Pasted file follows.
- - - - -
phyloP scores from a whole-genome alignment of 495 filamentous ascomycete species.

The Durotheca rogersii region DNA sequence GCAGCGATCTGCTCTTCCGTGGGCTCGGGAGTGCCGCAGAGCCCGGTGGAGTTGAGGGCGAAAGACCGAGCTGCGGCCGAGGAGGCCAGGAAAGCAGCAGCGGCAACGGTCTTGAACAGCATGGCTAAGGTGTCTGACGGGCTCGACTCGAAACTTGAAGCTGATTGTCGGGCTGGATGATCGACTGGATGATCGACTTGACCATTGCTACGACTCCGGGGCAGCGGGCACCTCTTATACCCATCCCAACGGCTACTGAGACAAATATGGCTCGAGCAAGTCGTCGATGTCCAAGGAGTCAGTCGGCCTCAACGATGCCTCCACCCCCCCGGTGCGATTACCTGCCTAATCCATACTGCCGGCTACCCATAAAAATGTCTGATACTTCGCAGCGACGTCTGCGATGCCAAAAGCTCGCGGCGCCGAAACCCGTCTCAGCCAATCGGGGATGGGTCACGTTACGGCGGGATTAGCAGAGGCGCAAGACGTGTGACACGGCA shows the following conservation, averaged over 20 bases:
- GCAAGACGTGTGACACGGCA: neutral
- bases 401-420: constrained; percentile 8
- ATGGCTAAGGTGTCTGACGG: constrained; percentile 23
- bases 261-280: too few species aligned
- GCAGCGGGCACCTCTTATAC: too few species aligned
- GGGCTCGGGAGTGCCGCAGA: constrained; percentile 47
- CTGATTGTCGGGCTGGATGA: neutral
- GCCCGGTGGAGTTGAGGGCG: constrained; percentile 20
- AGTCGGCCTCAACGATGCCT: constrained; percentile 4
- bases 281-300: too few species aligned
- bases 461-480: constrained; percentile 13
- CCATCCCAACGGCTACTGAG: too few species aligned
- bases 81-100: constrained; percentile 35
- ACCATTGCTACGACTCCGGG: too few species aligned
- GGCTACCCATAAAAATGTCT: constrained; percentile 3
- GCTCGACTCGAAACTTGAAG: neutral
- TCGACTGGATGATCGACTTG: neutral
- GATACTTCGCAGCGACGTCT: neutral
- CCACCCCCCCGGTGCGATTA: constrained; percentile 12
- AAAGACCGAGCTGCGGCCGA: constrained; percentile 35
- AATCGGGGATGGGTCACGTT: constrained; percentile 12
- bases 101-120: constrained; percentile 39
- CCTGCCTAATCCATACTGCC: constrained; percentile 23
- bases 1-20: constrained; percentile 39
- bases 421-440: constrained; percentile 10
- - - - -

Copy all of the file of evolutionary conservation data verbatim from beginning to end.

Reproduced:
phyloP scores from a whole-genome alignment of 495 filamentous ascomycete species.

The Durotheca rogersii region DNA sequence GCAGCGATCTGCTCTTCCGTGGGCTCGGGAGTGCCGCAGAGCCCGGTGGAGTTGAGGGCGAAAGACCGAGCTGCGGCCGAGGAGGCCAGGAAAGCAGCAGCGGCAACGGTCTTGAACAGCATGGCTAAGGTGTCTGACGGGCTCGACTCGAAACTTGAAGCTGATTGTCGGGCTGGATGATCGACTGGATGATCGACTTGACCATTGCTACGACTCCGGGGCAGCGGGCACCTCTTATACCCATCCCAACGGCTACTGAGACAAATATGGCTCGAGCAAGTCGTCGATGTCCAAGGAGTCAGTCGGCCTCAACGATGCCTCCACCCCCCCGGTGCGATTACCTGCCTAATCCATACTGCCGGCTACCCATAAAAATGTCTGATACTTCGCAGCGACGTCTGCGATGCCAAAAGCTCGCGGCGCCGAAACCCGTCTCAGCCAATCGGGGATGGGTCACGTTACGGCGGGATTAGCAGAGGCGCAAGACGTGTGACACGGCA shows the following conservation, averaged over 20 bases:
- GCAAGACGTGTGACACGGCA: neutral
- bases 401-420: constrained; percentile 8
- ATGGCTAAGGTGTCTGACGG: constrained; percentile 23
- bases 261-280: too few species aligned
- GCAGCGGGCACCTCTTATAC: too few species aligned
- GGGCTCGGGAGTGCCGCAGA: constrained; percentile 47
- CTGATTGTCGGGCTGGATGA: neutral
- GCCCGGTGGAGTTGAGGGCG: constrained; percentile 20
- AGTCGGCCTCAACGATGCCT: constrained; percentile 4
- bases 281-300: too few species aligned
- bases 461-480: constrained; percentile 13
- CCATCCCAACGGCTACTGAG: too few species aligned
- bases 81-100: constrained; percentile 35
- ACCATTGCTACGACTCCGGG: too few species aligned
- GGCTACCCATAAAAATGTCT: constrained; percentile 3
- GCTCGACTCGAAACTTGAAG: neutral
- TCGACTGGATGATCGACTTG: neutral
- GATACTTCGCAGCGACGTCT: neutral
- CCACCCCCCCGGTGCGATTA: constrained; percentile 12
- AAAGACCGAGCTGCGGCCGA: constrained; percentile 35
- AATCGGGGATGGGTCACGTT: constrained; percentile 12
- bases 101-120: constrained; percentile 39
- CCTGCCTAATCCATACTGCC: constrained; percentile 23
- bases 1-20: constrained; percentile 39
- bases 421-440: constrained; percentile 10